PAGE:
Jan 30, 2023, 06:27AM

Julia Sabra & Fadi Tabbal Make Paralyzed Pop for a Paralyzed World

The duo’s Snakeskin is an ambient eulogy.

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Dream pop is generally somewhat upbeat and catchy. Lebanese duo Julia Sabra and Fadi Tabbal’s Snakeskin, released last fall, doesn’t exactly the genre—Tabbal’s droning synths and Sabra’s pure, sweet vocals still evoke otherworldly image, mist, and soft-focus light. But the album’s avant-garde, ambient touches flatten out the melodies and the exuberance. Instead of lifting towards ecstatic chorus or whimsical punchline, Snakeskin moves towards barren stasis—a frozen, shimmering landscape of grief, like a dream you can’t escape.

The collaboration, organized and facilitated by the Ruptured Records label, began following the 2020 Beirut Port explosion. The disaster wasn’t closely covered in the US, but it was a massive, avoidable tragedy, caused when a ship full of ammonium nitrate, abandoned due to bureaucratic failures exacerbated by Covid, caught on fire. The blast left 200 dead, 7000 injured, and 300,000 displaced and homeless. Sabra’s house was destroyed and one of her bandmates in the indie band Postcards was seriously hurt. As the album took shape, the two also addressed the Armenian invasion of Azerbaijan and the 2021 Palestinian uprising.

Snakeskin is a protest album in some ways—the title track channels a cacophonous rage. But most of the music is less about raging against the machine than about trying to figure out how to endure it as the treads roll over you. The album, they say in their notes, reflects, “the disappearance of life as we know it, and with it the decay of nature and living creatures. There is no rebirth, no renewal. It is about what it means to feel at home in such a place.”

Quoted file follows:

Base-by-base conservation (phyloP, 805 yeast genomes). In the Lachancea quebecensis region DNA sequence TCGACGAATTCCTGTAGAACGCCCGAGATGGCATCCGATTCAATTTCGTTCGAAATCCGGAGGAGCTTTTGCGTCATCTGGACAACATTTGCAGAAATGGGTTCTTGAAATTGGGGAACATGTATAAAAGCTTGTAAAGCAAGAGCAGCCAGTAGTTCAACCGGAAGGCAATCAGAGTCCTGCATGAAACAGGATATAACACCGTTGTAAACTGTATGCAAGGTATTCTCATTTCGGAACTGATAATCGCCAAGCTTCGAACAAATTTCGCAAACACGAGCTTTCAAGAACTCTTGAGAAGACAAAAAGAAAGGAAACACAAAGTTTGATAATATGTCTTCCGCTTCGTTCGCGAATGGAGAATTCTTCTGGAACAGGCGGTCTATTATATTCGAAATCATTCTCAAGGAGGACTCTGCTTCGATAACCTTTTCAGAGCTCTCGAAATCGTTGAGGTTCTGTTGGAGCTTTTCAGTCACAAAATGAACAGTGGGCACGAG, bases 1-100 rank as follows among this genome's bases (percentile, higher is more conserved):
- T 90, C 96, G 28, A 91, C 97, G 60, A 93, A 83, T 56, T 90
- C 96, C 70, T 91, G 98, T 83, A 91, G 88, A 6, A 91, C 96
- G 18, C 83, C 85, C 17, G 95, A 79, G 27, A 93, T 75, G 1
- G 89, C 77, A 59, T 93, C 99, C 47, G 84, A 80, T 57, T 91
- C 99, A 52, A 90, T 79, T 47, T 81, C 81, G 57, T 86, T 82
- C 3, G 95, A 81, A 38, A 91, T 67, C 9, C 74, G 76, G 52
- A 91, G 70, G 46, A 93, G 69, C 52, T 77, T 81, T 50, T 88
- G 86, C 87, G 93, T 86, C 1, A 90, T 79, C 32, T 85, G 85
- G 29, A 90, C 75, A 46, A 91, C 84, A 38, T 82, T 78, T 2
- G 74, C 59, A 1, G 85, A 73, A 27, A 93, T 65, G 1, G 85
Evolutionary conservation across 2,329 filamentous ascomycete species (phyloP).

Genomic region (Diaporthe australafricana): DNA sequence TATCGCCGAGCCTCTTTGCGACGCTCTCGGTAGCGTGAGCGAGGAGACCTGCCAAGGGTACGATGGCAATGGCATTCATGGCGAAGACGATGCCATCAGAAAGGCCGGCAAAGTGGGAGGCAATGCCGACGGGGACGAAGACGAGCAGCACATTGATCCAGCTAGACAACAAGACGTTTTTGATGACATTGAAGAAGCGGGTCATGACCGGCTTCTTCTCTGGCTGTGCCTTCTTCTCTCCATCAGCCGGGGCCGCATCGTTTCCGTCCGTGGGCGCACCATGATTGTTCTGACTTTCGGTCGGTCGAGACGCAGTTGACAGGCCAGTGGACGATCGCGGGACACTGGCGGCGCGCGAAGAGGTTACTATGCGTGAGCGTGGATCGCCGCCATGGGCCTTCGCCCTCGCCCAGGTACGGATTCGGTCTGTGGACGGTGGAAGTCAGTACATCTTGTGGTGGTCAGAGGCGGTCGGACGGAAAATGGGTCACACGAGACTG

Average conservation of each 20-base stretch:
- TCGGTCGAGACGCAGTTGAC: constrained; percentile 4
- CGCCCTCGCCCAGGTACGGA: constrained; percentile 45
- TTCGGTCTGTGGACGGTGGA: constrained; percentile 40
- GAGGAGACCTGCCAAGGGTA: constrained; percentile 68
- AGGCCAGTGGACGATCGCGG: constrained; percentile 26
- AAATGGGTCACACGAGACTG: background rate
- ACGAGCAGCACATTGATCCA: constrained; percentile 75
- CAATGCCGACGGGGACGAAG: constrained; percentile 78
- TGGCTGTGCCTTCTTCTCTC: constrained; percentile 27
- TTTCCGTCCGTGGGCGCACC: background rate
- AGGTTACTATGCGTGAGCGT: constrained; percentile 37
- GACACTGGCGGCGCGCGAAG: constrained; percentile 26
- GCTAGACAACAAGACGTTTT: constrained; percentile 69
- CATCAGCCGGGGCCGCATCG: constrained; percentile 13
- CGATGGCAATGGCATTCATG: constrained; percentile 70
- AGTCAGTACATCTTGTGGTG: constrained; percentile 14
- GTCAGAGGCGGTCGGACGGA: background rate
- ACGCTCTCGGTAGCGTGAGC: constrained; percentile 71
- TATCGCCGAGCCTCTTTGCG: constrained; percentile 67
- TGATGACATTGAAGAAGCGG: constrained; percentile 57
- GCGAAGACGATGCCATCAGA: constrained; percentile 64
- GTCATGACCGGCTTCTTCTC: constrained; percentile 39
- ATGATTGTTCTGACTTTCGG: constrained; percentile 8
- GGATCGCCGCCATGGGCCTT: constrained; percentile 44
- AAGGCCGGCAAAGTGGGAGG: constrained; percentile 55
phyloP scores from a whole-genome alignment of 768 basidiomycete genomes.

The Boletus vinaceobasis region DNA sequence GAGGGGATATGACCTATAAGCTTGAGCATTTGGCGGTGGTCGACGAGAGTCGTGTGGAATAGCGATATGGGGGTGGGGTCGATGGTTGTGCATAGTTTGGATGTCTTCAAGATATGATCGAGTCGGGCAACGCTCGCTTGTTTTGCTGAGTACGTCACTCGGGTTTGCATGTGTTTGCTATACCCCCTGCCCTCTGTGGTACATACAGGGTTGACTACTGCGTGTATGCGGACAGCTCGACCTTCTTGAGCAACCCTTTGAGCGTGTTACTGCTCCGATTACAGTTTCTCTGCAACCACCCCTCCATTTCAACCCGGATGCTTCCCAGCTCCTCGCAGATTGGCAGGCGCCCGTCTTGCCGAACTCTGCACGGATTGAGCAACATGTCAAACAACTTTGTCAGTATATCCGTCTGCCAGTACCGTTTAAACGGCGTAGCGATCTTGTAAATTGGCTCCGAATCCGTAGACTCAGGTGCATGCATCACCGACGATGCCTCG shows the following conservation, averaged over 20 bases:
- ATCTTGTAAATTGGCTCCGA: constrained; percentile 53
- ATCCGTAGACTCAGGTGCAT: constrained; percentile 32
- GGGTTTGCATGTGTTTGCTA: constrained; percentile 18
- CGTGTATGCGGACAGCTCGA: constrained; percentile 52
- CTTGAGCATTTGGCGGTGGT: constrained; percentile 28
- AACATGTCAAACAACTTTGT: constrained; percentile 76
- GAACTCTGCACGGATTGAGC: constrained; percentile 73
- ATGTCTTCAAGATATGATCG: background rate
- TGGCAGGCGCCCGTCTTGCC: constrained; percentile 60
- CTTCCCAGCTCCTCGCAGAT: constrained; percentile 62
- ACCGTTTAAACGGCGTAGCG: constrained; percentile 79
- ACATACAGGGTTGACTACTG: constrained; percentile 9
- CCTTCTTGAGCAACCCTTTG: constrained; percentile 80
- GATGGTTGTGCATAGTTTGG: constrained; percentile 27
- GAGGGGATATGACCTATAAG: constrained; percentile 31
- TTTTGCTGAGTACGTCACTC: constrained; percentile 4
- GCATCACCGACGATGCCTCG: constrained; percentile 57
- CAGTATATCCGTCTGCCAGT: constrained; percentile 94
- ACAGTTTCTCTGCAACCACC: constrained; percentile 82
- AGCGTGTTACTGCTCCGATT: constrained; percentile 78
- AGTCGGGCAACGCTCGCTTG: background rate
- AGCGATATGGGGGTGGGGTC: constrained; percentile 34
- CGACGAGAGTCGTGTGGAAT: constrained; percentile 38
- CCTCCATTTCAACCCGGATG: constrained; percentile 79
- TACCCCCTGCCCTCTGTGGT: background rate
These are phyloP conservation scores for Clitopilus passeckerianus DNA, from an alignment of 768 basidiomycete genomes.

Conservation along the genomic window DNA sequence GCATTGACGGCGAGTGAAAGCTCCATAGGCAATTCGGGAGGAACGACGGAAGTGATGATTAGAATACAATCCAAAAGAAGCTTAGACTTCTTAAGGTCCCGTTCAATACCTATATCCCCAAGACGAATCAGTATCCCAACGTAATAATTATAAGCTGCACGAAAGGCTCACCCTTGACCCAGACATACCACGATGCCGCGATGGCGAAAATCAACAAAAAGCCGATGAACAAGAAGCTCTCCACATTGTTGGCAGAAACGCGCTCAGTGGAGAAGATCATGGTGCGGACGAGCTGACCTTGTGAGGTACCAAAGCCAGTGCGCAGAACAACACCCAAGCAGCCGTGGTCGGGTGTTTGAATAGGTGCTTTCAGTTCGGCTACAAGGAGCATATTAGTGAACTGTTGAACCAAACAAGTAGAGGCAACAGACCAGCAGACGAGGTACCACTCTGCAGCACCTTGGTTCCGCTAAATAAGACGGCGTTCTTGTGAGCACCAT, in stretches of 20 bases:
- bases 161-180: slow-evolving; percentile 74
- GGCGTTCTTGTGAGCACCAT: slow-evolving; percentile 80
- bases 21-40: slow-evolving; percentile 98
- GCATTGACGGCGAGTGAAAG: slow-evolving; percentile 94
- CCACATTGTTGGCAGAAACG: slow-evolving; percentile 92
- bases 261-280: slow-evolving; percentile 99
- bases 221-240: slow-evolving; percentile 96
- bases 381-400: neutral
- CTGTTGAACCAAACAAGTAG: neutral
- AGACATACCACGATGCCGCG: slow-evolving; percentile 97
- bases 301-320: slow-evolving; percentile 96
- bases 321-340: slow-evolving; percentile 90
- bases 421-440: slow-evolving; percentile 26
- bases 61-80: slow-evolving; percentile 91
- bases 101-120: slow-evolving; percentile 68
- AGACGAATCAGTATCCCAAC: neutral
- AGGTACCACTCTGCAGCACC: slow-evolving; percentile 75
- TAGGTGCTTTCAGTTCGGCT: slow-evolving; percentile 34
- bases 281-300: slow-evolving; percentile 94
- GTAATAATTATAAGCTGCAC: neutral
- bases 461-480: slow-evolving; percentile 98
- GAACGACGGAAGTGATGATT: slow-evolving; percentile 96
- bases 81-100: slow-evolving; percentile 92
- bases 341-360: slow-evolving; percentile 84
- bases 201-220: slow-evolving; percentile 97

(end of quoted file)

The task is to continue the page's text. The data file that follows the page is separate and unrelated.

To be at home in the land of the dead for Tabbal and Sabra means taking pop songs and turning them from catchy ditties of joy into almost-catchy hymns to paralysis. “All the Birds” builds and surges like it’s going to take off, but then the beats loop back around, throbbing on the runway. Sabra sighs in multi-tracked harmony. “A plastic dove hangs from a cypress branch/Haven’t you heard/Nothing grows here anymore/The air is burnt/Nothing grows…” Birds circle and drop to earth, as the track ends with droning feedback, sustained just long enough to be painful.

“In Our Garden” is even more ominous. Tabbal creates a horror movie industrial landscape, all dark, distant feedback with the occasional distant thud. Sabra’s voice is crystalline and clear as she makes a love song of the ugly lyrics. “Sweat and fever/puss and pain/little spiders on the stairs/get me out of here.” The second half of the song is looping synth pulses, like Vangelis running in circles around a crater. The next track, “One by One,” turns into a quasi-religious wall of crystalline echoes—Vangelis falling in that pit and vanishing in an overwhelming flash of light.

The final track, “Roots,” is 11 minutes of minor-key drift. Tabbal’s electronics honk out slow, sad notes going nowhere as Sabra’s voice is turned into a choral drone, her in-take of breath manipulated and disconnected from a sound that’s been lifted out of her body. “Rotting fruits/rusted leaves,” she repeats, as if too tired to describe the world deteriorating around her. The track refuses to transcend. It’s shoegaze that’s lost its shoes and its eyes, fracturing as it draws to a close.

Snakeskin is a morose apocalypse, and an apocalypse of the morose. It’s a lament for a world scarred by pollution and colonialism, rather than a direct call for change. But in a world where polluters and colonialists regularly insist they’re guiltless and benevolent, acknowledging loss and sadness can be a kind of resistance too. We’re all supposed to be too busy dreaming to mourn. Snakeskin insists on looking at the dead part of you that’s left behind.


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